Makau Mutua Calls for Kenya to Change Its Name

  • An athlete celebrates with a Kenyan flag after winning a race
    An athlete celebrates with a Kenyan flag after winning a race.
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  • US-based Kenyan lawyer and activist Prof Makau Mutua has advocated for the renaming of the country from Kenya to drop its colonial-given name. 

    In an opinion piece published in the Nation on Sunday, June 20, the distinguished lawyer claimed that by continually using the name, Kenyans are indirectly still living under the British colony.

    He noted that besides the country's name, our individual first names disguised as Christian names are often used to promote the European agenda in Africa.

    The accomplished professor of law noted that there is an indirect power when someone is given the power to name another person - indicating that the Europeans continue to hold some power over Kenyans by virtue of having named their country. 

    "We name our children because they are of us, and at some level “belong” to us, although we don’t own them. But they are our charges until they become adults. That’s why naming is an act of power and authority. He, or she, who names another has power and authority over that which is named," the scholar argued. 

    An image of Makau Mutua
    Professor Makau Mutua at a past event.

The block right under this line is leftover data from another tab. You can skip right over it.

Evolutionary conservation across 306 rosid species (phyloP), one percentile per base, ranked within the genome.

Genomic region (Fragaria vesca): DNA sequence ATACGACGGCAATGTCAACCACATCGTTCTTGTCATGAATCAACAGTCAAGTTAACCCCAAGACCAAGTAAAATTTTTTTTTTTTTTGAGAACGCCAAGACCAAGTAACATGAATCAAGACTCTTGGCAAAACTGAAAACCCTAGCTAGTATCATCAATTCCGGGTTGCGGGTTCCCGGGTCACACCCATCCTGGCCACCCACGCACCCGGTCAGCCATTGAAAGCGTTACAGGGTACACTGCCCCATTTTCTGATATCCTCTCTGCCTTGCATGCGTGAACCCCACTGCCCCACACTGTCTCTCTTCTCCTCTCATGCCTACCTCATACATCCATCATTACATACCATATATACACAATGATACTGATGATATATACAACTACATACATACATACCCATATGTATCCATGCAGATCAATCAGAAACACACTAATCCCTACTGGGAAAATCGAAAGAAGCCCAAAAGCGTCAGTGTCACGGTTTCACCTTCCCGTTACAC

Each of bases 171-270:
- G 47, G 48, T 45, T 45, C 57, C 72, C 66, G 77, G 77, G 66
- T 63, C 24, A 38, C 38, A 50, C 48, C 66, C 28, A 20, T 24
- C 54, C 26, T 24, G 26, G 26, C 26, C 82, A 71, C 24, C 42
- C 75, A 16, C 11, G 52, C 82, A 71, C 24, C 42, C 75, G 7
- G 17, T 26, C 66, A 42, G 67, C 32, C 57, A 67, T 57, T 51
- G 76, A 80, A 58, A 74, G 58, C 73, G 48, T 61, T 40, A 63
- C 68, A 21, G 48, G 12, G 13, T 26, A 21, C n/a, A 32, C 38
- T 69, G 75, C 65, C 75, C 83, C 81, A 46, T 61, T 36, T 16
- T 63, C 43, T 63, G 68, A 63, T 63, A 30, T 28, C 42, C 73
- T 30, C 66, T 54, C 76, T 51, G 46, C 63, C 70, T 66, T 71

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    "This mimicry, or proclivity for worshipping things European, is now part of Africa’s zeitgeist. Most Africans don’t even question it anymore. They have fully submitted to Eurocentricity.

    "Today, I want to address an important question about Kenya’s intellectual surrender to Europe and the West. Should the country called Kenya continue to use that name? What’s Kenya’s etymology, and why cling to it?" Questioned the professor.

    He further notes that the name of the country was first by a German missionary known as Johann Ludwig Krapf.

    Documented history indicates that during his tour in the country in the 19th century, Krapf first recorded the name as Kenia when he asked the Akamba locals to name Mt Kenya and they told him it was"Kĩ-Nyaa" or "Kĩĩma- Kĩĩnyaa".

    Kenya was initially known as the British East Africa Protectorate or British East Africa and it was not until 1920 that it was officially named Kenya.

    Krapf was travelling with a Kamba caravan led by the legendary long-distance trader Chief Kivoi.

    Kivoi provided the two names explaining that they were probably derived from a pattern of black rock and white snow on its peaks reminded them of the feathers of the cock ostrich.

    The Agikuyu, who inhabit the slopes of Mt. Kenya, call it Kĩrĩma Kĩrĩnyaga in Kikuyu, while the Embu call it "Kirenyaa." All three names have the same meaning.

    "If we are to stick with the name of the mountain as the name of the country, then it behoves us to at least be authentic.

    "Kenya is what the white man called the country. Europeans named us to demonstrate their power and authority over us. The least we can do is call Kenya the “Republic of Kinyaa”," argued Mutua.

    To justify his point, he noted that other countries had changed their names over the years including Myanmar from Burma and Tanganyika joined with Zanzibar to become Tanzania.

    South Africa's popular opposition leader Julius Malema, has equally called for a renaming of the country to a more African name - as part of a needed decolonising of the mind. 

    "South Africa, we still don't have a name until today because South Africa is not a name. It's a direction," Malema stated in the past, advocating for the country to be renamed Azania. 

    German missionary Johann Ludwig Krapf.
    German missionary Johann Ludwig Krapf.
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